In order to make mutual fund houses and fund managers more accountable, the Securities and Exchange Board of India (Sebi) on Wednesday mandated that companies have to pay at least 20% of the compensation of fund managers and chief executive officers has to be paid in the form of units of the schemes.
The mutual fund regulator also added that the compensation paid as mutual fund units will be locked-in for a minimum period of three years or tenure of the scheme, whichever is less.
In the case of violation of code of conduct, fraud and gross negligence, the units will be clawed back, and the redeemed will be credited to the scheme.
Exchange-traded funds (ETFs), index funds, overnight funds and existing close-ended schemes have been excluded from the order.
“It solves dual purpose, firstly now key persons will have minimum 20% of their own salary in their own funds, which is like eating from your own restaurant plus obviously when compliance is aligned with money and penalty, it works even better,” said Anant Ladha, a mutual fund distributor based in Kota, Rajasthan
According to the Sebi circular issued on 28 April, the compensation includes salary, perks bonus, non-cash compensation net of income tax and any statutory contributions such as provident fund and National Pension Scheme (NPS).
The provisions will be applicable with effect from 1 July 2021.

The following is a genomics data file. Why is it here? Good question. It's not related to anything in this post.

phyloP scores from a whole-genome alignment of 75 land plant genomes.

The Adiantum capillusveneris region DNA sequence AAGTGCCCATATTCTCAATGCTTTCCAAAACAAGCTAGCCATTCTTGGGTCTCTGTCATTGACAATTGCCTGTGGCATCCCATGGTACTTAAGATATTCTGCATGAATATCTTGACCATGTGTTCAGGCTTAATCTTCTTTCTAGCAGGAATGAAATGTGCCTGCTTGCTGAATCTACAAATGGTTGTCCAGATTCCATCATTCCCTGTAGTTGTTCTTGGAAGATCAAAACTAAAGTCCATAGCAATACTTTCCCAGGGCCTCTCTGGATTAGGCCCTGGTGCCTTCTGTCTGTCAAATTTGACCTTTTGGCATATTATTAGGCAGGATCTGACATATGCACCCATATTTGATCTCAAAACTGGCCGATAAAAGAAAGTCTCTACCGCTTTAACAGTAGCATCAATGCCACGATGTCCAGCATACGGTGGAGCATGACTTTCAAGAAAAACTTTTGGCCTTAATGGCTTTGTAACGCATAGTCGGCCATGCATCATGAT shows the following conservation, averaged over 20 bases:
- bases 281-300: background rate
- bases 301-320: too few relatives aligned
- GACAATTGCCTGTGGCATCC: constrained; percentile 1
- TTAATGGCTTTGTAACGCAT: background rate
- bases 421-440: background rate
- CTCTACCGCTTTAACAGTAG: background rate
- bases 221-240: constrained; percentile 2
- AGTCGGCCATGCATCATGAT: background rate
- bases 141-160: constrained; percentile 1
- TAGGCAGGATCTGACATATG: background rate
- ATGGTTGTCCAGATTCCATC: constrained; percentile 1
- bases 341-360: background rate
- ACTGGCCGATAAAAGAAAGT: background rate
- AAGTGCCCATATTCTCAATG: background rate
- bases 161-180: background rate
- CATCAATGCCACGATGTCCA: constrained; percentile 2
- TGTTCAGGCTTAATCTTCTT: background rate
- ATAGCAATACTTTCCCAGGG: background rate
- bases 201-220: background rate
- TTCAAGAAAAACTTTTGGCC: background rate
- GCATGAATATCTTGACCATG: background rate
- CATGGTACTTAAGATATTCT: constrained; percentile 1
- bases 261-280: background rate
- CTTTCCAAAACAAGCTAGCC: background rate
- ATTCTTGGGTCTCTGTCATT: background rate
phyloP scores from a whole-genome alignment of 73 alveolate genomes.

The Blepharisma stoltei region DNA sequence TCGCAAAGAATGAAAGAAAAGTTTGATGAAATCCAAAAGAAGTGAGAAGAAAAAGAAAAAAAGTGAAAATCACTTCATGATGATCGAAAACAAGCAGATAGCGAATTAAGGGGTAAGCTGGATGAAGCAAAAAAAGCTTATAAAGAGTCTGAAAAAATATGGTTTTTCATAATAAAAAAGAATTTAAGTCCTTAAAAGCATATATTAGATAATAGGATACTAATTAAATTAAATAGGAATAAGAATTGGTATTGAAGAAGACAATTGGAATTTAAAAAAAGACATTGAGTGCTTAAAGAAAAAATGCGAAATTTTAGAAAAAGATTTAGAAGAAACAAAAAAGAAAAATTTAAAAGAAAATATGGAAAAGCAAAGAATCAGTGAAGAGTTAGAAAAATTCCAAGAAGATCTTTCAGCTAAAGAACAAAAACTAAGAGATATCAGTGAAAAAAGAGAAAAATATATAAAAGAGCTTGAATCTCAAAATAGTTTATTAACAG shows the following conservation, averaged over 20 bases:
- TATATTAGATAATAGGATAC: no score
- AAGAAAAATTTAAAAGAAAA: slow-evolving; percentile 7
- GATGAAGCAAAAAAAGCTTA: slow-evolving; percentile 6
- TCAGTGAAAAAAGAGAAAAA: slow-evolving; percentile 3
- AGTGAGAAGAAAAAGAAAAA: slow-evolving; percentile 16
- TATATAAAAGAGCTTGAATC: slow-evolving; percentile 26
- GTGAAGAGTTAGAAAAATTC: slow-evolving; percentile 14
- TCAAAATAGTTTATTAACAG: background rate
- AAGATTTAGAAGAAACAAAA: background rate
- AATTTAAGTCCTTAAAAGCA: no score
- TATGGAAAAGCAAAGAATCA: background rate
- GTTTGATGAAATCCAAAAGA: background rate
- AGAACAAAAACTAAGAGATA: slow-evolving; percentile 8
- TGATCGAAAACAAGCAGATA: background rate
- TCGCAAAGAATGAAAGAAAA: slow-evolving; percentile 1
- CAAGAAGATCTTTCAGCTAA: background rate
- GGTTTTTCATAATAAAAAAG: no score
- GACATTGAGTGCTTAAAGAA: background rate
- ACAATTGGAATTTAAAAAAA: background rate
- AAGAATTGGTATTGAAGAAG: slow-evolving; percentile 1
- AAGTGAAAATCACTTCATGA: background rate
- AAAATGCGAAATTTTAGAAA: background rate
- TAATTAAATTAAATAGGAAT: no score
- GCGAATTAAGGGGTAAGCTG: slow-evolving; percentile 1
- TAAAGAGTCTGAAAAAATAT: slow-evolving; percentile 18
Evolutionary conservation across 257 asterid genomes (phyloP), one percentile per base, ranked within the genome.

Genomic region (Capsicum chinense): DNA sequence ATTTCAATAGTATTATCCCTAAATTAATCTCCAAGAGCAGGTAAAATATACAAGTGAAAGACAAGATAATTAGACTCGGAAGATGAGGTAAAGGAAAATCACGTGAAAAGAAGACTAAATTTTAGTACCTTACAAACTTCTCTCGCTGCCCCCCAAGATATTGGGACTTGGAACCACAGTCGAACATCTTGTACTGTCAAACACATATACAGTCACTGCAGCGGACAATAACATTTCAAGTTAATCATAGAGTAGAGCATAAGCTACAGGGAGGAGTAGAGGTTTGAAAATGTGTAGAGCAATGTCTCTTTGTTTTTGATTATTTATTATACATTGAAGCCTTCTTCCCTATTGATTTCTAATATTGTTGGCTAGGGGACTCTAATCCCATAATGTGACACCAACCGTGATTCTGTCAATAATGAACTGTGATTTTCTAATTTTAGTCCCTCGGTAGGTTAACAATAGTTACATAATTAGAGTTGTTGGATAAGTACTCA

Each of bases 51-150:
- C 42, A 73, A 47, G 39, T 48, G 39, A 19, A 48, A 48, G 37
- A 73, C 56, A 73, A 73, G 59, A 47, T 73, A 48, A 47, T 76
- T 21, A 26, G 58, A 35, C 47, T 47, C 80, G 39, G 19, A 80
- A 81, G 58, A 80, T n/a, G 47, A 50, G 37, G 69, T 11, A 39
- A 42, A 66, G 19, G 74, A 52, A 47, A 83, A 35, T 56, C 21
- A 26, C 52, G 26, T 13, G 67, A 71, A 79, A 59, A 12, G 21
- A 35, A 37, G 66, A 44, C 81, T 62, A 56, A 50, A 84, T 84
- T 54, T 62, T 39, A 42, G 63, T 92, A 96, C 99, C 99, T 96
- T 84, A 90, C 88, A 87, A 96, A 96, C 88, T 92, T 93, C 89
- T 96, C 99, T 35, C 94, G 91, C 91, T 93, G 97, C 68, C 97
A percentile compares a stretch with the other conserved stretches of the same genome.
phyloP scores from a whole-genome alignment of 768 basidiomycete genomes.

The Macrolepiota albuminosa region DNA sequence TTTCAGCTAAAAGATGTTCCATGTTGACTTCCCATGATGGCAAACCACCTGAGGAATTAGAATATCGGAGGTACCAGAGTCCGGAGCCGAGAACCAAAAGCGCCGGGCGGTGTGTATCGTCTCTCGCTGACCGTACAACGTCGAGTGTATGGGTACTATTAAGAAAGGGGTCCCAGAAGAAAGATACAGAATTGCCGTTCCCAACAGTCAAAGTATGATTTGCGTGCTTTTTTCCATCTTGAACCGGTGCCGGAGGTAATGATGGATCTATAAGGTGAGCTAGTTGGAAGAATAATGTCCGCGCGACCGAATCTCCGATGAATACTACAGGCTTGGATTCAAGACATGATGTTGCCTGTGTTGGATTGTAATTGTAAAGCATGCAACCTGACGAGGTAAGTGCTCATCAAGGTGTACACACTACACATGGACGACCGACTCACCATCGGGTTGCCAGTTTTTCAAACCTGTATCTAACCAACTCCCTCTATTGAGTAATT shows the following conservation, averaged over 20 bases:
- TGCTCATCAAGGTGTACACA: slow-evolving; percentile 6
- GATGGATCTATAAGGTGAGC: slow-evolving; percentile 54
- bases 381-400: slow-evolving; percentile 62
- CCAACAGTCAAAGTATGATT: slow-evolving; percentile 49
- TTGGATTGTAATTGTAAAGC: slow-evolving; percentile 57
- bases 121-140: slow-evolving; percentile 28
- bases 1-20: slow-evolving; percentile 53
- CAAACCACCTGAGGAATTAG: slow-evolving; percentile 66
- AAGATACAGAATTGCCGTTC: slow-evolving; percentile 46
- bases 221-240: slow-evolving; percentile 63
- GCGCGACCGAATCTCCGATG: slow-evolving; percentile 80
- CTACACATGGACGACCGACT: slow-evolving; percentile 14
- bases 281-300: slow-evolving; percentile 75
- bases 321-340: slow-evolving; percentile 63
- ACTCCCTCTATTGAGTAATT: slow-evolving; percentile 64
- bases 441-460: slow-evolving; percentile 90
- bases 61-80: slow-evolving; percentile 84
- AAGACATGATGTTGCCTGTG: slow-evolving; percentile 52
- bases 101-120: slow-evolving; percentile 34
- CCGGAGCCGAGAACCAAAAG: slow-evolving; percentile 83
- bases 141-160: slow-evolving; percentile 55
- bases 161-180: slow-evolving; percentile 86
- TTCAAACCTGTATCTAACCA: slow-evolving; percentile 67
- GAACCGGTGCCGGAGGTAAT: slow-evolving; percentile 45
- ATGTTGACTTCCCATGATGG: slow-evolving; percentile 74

In the circular, Sebi added that apart from CEOs and fund managers, chief investment officers, chief risk officers, chief information security officers, chief operation officers, fund managers, compliance officers, sales heads and dealers of the AMC will be paid a part of their compensation as mutual fund units. This set of key employees also includes fund management and research teams.
While the Sebi has barred redemptions of the units during the lock-in period, these key employees can borrow from the AMC in exigencies such as medical emergencies or on humanitarian grounds.
Moreover, key employees would not be able to redeem such units within the lock-in period in case of resignation or retirement before attaining the age of superannuation.
For dedicated fund managers managing only a single scheme or single category of schemes, 50% of the compensation can be as units of the same scheme or category and the remaining 50% of units of those schemes whose risk value is equivalent or higher than the scheme managed by the fund manager.
According to Kaustubh Belapurkar, director, manager research, Morningstar Advisor India, “Manager skin in the game is always a positive signal for investors. Currently only a few countries like the US, require disclosures around manager investments in their funds. The one point to ponder though is that the individual risk profile of some managers may be different from the risk profile of scheme(s) they manage.”
The Sebi’s move has come under some criticism by the mutual fund fraternity.
“It is intrusive. An individual’s personal portfolio should be entirely his or her own affair. And disincentivizing must be a matter of contract between employer and employee, not a regulatory action. The AMC as an institution must be held responsible for the investor’s money and not employees in their individual capacity,” said Vidya Bala, co-founder, Prime Investor. “The wordings are also ambiguous, and it puts managers of high-risk schemes in a particularly difficult position compared to say a CEO who can invest in different schemes with different risk levels. It’ll lead to a loss of talent from the industry to other products like insurance, portfolio management services, alternative investment funds etc,” she added.